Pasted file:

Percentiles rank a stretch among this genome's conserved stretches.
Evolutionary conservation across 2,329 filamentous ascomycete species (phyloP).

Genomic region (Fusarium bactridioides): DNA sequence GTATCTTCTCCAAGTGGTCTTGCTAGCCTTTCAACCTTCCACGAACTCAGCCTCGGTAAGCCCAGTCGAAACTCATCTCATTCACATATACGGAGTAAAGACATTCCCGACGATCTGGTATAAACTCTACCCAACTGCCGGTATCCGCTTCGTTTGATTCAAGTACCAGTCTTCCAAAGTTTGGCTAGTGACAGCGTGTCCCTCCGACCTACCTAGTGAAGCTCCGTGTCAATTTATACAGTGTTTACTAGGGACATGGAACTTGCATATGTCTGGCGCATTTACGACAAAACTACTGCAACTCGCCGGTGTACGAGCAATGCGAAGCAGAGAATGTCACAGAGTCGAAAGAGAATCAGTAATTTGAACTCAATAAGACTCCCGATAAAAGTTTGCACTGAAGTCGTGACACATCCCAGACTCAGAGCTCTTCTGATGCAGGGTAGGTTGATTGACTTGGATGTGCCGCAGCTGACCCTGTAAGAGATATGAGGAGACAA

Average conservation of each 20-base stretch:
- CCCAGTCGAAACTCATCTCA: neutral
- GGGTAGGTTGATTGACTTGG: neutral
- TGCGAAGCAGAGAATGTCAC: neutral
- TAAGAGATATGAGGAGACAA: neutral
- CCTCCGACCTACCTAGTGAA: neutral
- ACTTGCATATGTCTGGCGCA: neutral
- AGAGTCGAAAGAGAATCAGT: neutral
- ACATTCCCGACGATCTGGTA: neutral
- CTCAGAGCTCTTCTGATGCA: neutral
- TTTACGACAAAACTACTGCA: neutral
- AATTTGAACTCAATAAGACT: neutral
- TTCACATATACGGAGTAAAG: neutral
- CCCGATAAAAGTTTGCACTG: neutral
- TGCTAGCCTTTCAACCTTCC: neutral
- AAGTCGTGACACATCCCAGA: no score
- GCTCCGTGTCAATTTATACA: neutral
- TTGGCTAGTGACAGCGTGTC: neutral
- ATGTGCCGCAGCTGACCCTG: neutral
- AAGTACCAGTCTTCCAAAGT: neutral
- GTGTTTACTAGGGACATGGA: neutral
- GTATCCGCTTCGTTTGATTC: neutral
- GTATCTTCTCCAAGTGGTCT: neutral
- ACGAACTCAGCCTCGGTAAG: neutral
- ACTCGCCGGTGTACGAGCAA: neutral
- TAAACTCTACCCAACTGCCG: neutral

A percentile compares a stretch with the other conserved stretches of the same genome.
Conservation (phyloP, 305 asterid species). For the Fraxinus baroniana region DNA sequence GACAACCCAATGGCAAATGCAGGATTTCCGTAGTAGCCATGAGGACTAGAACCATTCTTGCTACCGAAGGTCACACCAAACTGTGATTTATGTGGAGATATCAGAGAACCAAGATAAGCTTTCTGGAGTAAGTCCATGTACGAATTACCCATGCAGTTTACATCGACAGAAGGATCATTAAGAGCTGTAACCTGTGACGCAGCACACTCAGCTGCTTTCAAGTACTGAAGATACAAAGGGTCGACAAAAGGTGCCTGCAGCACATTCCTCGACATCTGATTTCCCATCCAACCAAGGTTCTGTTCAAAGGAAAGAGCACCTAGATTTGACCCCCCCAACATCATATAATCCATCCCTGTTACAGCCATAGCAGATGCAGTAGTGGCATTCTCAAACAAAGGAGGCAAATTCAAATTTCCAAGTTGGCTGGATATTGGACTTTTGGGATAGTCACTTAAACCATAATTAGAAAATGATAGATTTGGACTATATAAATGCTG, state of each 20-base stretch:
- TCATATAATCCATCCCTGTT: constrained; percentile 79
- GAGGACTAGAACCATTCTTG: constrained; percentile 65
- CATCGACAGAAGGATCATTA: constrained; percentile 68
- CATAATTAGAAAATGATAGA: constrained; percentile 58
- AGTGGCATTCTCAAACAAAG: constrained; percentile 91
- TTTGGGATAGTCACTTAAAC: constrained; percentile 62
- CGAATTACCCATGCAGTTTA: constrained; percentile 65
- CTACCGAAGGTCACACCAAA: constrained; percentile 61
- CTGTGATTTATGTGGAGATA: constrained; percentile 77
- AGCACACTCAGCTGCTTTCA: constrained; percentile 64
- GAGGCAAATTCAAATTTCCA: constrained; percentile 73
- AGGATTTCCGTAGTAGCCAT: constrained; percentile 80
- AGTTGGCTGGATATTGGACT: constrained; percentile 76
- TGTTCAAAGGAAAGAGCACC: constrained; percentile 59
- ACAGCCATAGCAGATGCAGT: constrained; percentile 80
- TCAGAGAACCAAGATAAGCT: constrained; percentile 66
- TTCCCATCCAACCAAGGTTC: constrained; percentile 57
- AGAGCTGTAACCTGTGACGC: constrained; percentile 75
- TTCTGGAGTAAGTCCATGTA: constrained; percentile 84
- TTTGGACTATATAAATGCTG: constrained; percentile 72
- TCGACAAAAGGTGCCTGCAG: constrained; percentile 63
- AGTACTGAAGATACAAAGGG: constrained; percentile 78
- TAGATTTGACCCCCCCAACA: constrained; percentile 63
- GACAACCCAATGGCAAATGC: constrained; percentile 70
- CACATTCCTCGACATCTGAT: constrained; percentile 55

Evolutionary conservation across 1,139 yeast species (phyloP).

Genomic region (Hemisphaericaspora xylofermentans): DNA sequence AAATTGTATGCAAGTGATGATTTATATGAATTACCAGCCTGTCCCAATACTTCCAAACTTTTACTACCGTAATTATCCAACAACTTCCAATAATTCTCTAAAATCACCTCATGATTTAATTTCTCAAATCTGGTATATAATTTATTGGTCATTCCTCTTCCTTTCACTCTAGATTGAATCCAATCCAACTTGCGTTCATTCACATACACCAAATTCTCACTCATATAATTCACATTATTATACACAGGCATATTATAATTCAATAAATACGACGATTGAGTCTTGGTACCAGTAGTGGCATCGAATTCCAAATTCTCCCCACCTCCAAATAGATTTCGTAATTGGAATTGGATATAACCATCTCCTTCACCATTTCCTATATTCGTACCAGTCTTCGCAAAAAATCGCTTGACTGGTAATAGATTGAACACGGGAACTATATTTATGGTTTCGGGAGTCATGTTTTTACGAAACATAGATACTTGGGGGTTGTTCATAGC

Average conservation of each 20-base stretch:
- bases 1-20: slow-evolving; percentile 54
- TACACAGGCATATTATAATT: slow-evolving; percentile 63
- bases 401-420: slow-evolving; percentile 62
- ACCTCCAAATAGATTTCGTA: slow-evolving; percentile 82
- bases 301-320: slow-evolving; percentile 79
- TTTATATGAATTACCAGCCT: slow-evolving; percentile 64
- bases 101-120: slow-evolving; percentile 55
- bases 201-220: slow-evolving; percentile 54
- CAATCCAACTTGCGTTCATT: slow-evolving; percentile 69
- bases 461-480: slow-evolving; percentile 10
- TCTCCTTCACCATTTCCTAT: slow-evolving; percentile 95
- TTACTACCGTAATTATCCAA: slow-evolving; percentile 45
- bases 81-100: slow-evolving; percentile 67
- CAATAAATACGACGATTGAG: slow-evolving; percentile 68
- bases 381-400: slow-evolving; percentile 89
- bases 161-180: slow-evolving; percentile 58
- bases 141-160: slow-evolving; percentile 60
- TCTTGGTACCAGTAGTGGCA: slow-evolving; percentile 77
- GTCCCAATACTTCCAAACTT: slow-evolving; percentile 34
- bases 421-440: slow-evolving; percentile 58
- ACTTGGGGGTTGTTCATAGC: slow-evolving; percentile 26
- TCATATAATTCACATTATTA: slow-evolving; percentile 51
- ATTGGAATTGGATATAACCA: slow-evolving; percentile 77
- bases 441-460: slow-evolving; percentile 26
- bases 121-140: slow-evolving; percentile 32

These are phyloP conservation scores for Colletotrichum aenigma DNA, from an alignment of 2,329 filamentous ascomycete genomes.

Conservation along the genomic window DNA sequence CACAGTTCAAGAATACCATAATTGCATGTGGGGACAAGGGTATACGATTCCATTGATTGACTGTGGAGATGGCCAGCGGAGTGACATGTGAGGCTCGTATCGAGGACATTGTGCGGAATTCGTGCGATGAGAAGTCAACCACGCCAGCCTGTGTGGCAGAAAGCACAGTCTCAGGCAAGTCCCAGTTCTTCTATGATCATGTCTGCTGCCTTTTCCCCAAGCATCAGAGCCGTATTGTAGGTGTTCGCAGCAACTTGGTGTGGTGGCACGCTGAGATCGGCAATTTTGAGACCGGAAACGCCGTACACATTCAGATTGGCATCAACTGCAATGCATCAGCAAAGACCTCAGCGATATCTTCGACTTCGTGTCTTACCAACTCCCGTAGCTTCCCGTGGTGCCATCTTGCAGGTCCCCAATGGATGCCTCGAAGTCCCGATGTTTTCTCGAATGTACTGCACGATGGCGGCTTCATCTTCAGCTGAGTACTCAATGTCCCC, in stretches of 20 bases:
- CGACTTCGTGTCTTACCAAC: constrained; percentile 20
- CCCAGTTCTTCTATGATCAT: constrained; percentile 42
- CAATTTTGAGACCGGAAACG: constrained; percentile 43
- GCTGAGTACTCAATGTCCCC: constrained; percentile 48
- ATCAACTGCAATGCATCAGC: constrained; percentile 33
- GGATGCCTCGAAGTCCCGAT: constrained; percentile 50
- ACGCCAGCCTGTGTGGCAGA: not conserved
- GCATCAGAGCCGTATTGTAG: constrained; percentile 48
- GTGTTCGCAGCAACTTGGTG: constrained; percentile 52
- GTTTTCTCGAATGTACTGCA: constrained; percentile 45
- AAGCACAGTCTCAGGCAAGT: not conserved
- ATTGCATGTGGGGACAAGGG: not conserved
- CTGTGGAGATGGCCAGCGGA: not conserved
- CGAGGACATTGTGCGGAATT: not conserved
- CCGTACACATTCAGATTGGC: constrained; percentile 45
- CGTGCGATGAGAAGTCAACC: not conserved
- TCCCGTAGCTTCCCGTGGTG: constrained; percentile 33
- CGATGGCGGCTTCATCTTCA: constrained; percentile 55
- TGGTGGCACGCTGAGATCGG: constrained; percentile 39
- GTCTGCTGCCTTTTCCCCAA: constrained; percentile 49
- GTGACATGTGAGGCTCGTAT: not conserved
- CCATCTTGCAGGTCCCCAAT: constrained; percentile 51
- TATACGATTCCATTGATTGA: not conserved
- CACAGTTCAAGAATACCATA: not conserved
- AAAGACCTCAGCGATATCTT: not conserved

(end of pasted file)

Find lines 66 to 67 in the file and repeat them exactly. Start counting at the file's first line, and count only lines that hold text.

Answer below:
- bases 101-120: slow-evolving; percentile 55
- bases 201-220: slow-evolving; percentile 54